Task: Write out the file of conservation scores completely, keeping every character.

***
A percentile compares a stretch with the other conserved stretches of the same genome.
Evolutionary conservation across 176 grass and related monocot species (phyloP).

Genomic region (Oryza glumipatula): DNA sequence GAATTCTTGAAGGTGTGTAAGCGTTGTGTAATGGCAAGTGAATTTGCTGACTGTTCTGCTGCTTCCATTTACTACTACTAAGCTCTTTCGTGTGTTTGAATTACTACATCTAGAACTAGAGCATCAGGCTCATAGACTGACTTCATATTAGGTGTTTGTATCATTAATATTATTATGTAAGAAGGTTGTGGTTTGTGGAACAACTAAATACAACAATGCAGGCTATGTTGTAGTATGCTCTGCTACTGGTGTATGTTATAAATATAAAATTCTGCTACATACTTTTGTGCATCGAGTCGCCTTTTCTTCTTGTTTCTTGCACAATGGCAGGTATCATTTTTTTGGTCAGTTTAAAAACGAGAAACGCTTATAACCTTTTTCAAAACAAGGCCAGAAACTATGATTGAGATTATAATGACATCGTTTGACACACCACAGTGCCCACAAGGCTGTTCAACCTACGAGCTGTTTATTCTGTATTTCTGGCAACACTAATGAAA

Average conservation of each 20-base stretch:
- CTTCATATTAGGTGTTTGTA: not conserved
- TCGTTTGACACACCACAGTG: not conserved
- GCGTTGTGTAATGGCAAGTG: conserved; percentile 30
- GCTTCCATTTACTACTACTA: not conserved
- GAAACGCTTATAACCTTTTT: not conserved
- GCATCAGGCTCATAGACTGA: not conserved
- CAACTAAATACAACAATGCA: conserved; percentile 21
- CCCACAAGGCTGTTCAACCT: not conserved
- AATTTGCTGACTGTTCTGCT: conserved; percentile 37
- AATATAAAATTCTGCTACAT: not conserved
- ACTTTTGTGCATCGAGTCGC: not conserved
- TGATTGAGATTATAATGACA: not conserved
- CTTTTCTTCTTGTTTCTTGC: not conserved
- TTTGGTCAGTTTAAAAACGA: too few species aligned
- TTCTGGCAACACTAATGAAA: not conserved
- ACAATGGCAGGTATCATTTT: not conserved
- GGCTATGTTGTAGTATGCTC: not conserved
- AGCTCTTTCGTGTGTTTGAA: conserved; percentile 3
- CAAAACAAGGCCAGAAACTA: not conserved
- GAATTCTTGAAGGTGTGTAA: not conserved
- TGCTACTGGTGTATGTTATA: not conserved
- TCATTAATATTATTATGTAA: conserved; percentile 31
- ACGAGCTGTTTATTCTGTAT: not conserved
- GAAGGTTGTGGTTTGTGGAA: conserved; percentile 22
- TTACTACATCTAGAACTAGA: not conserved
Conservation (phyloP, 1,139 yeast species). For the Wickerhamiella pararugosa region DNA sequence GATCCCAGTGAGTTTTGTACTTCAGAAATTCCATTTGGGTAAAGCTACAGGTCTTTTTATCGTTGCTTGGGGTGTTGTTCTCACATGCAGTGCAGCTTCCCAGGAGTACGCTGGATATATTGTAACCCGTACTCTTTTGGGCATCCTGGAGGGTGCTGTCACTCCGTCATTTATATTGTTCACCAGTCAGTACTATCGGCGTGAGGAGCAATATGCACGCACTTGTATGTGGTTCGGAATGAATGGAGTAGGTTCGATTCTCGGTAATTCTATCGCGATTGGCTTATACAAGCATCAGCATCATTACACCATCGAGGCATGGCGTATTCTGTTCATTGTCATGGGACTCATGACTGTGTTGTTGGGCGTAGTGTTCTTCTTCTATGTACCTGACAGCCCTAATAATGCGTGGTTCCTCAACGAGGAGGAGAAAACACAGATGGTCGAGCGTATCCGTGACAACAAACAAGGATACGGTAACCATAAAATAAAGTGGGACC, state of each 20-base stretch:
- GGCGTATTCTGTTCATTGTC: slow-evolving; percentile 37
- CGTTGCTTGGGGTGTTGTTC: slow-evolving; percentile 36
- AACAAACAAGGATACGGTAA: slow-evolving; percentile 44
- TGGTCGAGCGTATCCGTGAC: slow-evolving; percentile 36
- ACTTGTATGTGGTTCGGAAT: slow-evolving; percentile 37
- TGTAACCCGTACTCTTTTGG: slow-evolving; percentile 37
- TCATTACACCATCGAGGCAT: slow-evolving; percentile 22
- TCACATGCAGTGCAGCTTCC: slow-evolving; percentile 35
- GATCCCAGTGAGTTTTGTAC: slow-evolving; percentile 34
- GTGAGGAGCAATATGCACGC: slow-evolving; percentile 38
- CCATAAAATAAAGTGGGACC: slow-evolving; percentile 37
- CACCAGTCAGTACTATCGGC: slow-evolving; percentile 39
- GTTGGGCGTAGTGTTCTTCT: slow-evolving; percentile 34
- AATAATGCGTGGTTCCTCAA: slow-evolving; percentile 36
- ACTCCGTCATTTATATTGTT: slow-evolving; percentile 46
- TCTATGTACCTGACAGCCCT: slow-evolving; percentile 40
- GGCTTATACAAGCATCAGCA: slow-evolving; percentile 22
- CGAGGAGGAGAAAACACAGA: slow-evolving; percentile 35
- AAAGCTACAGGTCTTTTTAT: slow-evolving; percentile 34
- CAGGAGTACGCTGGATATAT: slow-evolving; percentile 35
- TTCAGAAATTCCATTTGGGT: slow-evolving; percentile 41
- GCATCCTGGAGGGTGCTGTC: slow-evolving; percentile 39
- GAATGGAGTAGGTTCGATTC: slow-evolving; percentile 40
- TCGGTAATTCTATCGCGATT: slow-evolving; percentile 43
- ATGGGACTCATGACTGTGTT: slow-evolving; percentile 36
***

A percentile compares a stretch with the other conserved stretches of the same genome.
Evolutionary conservation across 176 grass and related monocot species (phyloP).

Genomic region (Oryza glumipatula): DNA sequence GAATTCTTGAAGGTGTGTAAGCGTTGTGTAATGGCAAGTGAATTTGCTGACTGTTCTGCTGCTTCCATTTACTACTACTAAGCTCTTTCGTGTGTTTGAATTACTACATCTAGAACTAGAGCATCAGGCTCATAGACTGACTTCATATTAGGTGTTTGTATCATTAATATTATTATGTAAGAAGGTTGTGGTTTGTGGAACAACTAAATACAACAATGCAGGCTATGTTGTAGTATGCTCTGCTACTGGTGTATGTTATAAATATAAAATTCTGCTACATACTTTTGTGCATCGAGTCGCCTTTTCTTCTTGTTTCTTGCACAATGGCAGGTATCATTTTTTTGGTCAGTTTAAAAACGAGAAACGCTTATAACCTTTTTCAAAACAAGGCCAGAAACTATGATTGAGATTATAATGACATCGTTTGACACACCACAGTGCCCACAAGGCTGTTCAACCTACGAGCTGTTTATTCTGTATTTCTGGCAACACTAATGAAA

Average conservation of each 20-base stretch:
- CTTCATATTAGGTGTTTGTA: not conserved
- TCGTTTGACACACCACAGTG: not conserved
- GCGTTGTGTAATGGCAAGTG: conserved; percentile 30
- GCTTCCATTTACTACTACTA: not conserved
- GAAACGCTTATAACCTTTTT: not conserved
- GCATCAGGCTCATAGACTGA: not conserved
- CAACTAAATACAACAATGCA: conserved; percentile 21
- CCCACAAGGCTGTTCAACCT: not conserved
- AATTTGCTGACTGTTCTGCT: conserved; percentile 37
- AATATAAAATTCTGCTACAT: not conserved
- ACTTTTGTGCATCGAGTCGC: not conserved
- TGATTGAGATTATAATGACA: not conserved
- CTTTTCTTCTTGTTTCTTGC: not conserved
- TTTGGTCAGTTTAAAAACGA: too few species aligned
- TTCTGGCAACACTAATGAAA: not conserved
- ACAATGGCAGGTATCATTTT: not conserved
- GGCTATGTTGTAGTATGCTC: not conserved
- AGCTCTTTCGTGTGTTTGAA: conserved; percentile 3
- CAAAACAAGGCCAGAAACTA: not conserved
- GAATTCTTGAAGGTGTGTAA: not conserved
- TGCTACTGGTGTATGTTATA: not conserved
- TCATTAATATTATTATGTAA: conserved; percentile 31
- ACGAGCTGTTTATTCTGTAT: not conserved
- GAAGGTTGTGGTTTGTGGAA: conserved; percentile 22
- TTACTACATCTAGAACTAGA: not conserved
Conservation (phyloP, 1,139 yeast species). For the Wickerhamiella pararugosa region DNA sequence GATCCCAGTGAGTTTTGTACTTCAGAAATTCCATTTGGGTAAAGCTACAGGTCTTTTTATCGTTGCTTGGGGTGTTGTTCTCACATGCAGTGCAGCTTCCCAGGAGTACGCTGGATATATTGTAACCCGTACTCTTTTGGGCATCCTGGAGGGTGCTGTCACTCCGTCATTTATATTGTTCACCAGTCAGTACTATCGGCGTGAGGAGCAATATGCACGCACTTGTATGTGGTTCGGAATGAATGGAGTAGGTTCGATTCTCGGTAATTCTATCGCGATTGGCTTATACAAGCATCAGCATCATTACACCATCGAGGCATGGCGTATTCTGTTCATTGTCATGGGACTCATGACTGTGTTGTTGGGCGTAGTGTTCTTCTTCTATGTACCTGACAGCCCTAATAATGCGTGGTTCCTCAACGAGGAGGAGAAAACACAGATGGTCGAGCGTATCCGTGACAACAAACAAGGATACGGTAACCATAAAATAAAGTGGGACC, state of each 20-base stretch:
- GGCGTATTCTGTTCATTGTC: slow-evolving; percentile 37
- CGTTGCTTGGGGTGTTGTTC: slow-evolving; percentile 36
- AACAAACAAGGATACGGTAA: slow-evolving; percentile 44
- TGGTCGAGCGTATCCGTGAC: slow-evolving; percentile 36
- ACTTGTATGTGGTTCGGAAT: slow-evolving; percentile 37
- TGTAACCCGTACTCTTTTGG: slow-evolving; percentile 37
- TCATTACACCATCGAGGCAT: slow-evolving; percentile 22
- TCACATGCAGTGCAGCTTCC: slow-evolving; percentile 35
- GATCCCAGTGAGTTTTGTAC: slow-evolving; percentile 34
- GTGAGGAGCAATATGCACGC: slow-evolving; percentile 38
- CCATAAAATAAAGTGGGACC: slow-evolving; percentile 37
- CACCAGTCAGTACTATCGGC: slow-evolving; percentile 39
- GTTGGGCGTAGTGTTCTTCT: slow-evolving; percentile 34
- AATAATGCGTGGTTCCTCAA: slow-evolving; percentile 36
- ACTCCGTCATTTATATTGTT: slow-evolving; percentile 46
- TCTATGTACCTGACAGCCCT: slow-evolving; percentile 40
- GGCTTATACAAGCATCAGCA: slow-evolving; percentile 22
- CGAGGAGGAGAAAACACAGA: slow-evolving; percentile 35
- AAAGCTACAGGTCTTTTTAT: slow-evolving; percentile 34
- CAGGAGTACGCTGGATATAT: slow-evolving; percentile 35
- TTCAGAAATTCCATTTGGGT: slow-evolving; percentile 41
- GCATCCTGGAGGGTGCTGTC: slow-evolving; percentile 39
- GAATGGAGTAGGTTCGATTC: slow-evolving; percentile 40
- TCGGTAATTCTATCGCGATT: slow-evolving; percentile 43
- ATGGGACTCATGACTGTGTT: slow-evolving; percentile 36